Chin J Plan Ecolo ›› 2006, Vol. 30 ›› Issue (6): 887-893.DOI: 10.17521/cjpe.2006.0112

• Research Articles •     Next Articles


WANG Xu; ZHOU Guang_Sheng*; JIANG Yan_Ling; LI Feng   

  1. Laboratory of Quantitative Vegetation Ecology, Institute of Botany, Chinese Academy of Sciences, Beijing 100093, China
  • Online:2006-11-30 Published:2006-11-30
  • Contact: ZHOU Guang_Sheng


Background and Aims Soil respiration is a major flux in the global carbon cycle. A small change in soil respiration may result in a large increase of atmospheric CO2. Land conversion has the greatest impact on the terrestrial ecosystems among the components of global change, but the effects on soil respiration are inadequately understood. Our objective was to examine the response of soil respiration to conversion from forests to agricultural lands, using broad-leaved Korean pine forest and reclaimed cropland in the Changbai Mountains. 
Methods We used an Infra-red Gas Analyser (IGA) linked to a 50 cm×50 cm×15 cm chamber without a bottom. Three 50 cm×50 cm steel frames were inserted to a soil depth of 3-5 cm in randomly selected plots one day prior to measurement. When measuring, the chamber was put on the steel frame to make a closed container capturing CO2 from the soil surface and piping the gas of chamber through the IGA. We repeated measurements every 15 days during the growing seasons from 2003 to 2005. 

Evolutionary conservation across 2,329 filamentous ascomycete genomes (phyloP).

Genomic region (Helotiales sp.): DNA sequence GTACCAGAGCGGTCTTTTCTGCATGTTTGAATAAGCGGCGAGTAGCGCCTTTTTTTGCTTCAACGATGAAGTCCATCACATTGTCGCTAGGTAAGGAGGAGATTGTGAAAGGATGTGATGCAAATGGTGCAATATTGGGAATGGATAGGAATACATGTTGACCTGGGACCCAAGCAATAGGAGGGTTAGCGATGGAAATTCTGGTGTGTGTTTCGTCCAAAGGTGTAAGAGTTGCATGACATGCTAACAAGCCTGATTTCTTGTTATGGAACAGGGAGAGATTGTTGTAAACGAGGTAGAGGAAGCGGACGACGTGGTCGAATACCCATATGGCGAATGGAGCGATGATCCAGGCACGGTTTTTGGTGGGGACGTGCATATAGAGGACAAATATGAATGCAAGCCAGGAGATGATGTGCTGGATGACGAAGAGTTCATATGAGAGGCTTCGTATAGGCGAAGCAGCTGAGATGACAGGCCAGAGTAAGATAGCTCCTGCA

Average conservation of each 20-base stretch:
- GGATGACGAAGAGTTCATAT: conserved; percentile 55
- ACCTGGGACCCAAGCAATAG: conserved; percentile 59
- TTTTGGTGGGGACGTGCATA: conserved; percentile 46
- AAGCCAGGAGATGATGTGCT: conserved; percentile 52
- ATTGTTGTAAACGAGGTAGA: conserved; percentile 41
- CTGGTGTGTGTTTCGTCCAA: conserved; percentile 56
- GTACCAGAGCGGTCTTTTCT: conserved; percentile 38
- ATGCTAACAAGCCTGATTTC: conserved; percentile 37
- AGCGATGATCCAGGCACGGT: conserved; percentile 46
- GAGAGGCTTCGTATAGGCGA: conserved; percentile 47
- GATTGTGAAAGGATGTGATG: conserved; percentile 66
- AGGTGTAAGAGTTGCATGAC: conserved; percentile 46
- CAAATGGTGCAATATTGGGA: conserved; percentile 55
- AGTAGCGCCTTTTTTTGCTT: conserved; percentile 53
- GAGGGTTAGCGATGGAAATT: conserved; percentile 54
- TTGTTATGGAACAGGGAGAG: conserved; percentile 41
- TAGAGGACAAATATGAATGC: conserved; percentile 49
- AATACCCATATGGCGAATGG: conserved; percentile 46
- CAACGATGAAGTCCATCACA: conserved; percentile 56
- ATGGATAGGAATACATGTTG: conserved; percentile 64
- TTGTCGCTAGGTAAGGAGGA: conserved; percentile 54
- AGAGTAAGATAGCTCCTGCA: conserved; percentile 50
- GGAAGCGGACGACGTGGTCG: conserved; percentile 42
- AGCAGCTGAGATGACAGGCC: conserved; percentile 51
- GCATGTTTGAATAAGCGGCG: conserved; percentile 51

Key Results Diurnal and seasonal variations of soil respiration were mainly affected by soil temperatures. Soil respiration rate reached a maximum around noon in cropland plots, about six hours earlier than that in forest plots. Minimum rates occurred at 5∶00 am in cropland plots and 7∶00-8∶00 am in forest plots. Diurnal variations were driven mostly by temperature. During the growing season, soil respiration had a statistically significant exponential relationship with soil temperatures at 5 cm depth, but was weakly correlated with soil volumetric water contents at 10 cm depth. Although soil temperatures in cropland plots were higher than those in forest plots, soil CO2 efflux in forest was about twice that in cropland during the growing season (May to September). During the period of measurement, soil respiration rate of cropland ranged from 23.4% to 76.3% that of forest. Therefore, vegetation types were another factor affecting soil respiration due to the change of land-use. Q10 values of soil respiration averaged 2. 92 for forest plots and 3.07 for cropland plots, which may be overestimated. 
Conclusions Differences in soil respiration rates and patterns between forests and croplands result from changes in abiotic and biotic factors, including soil physicochemical properties, due to land-use change.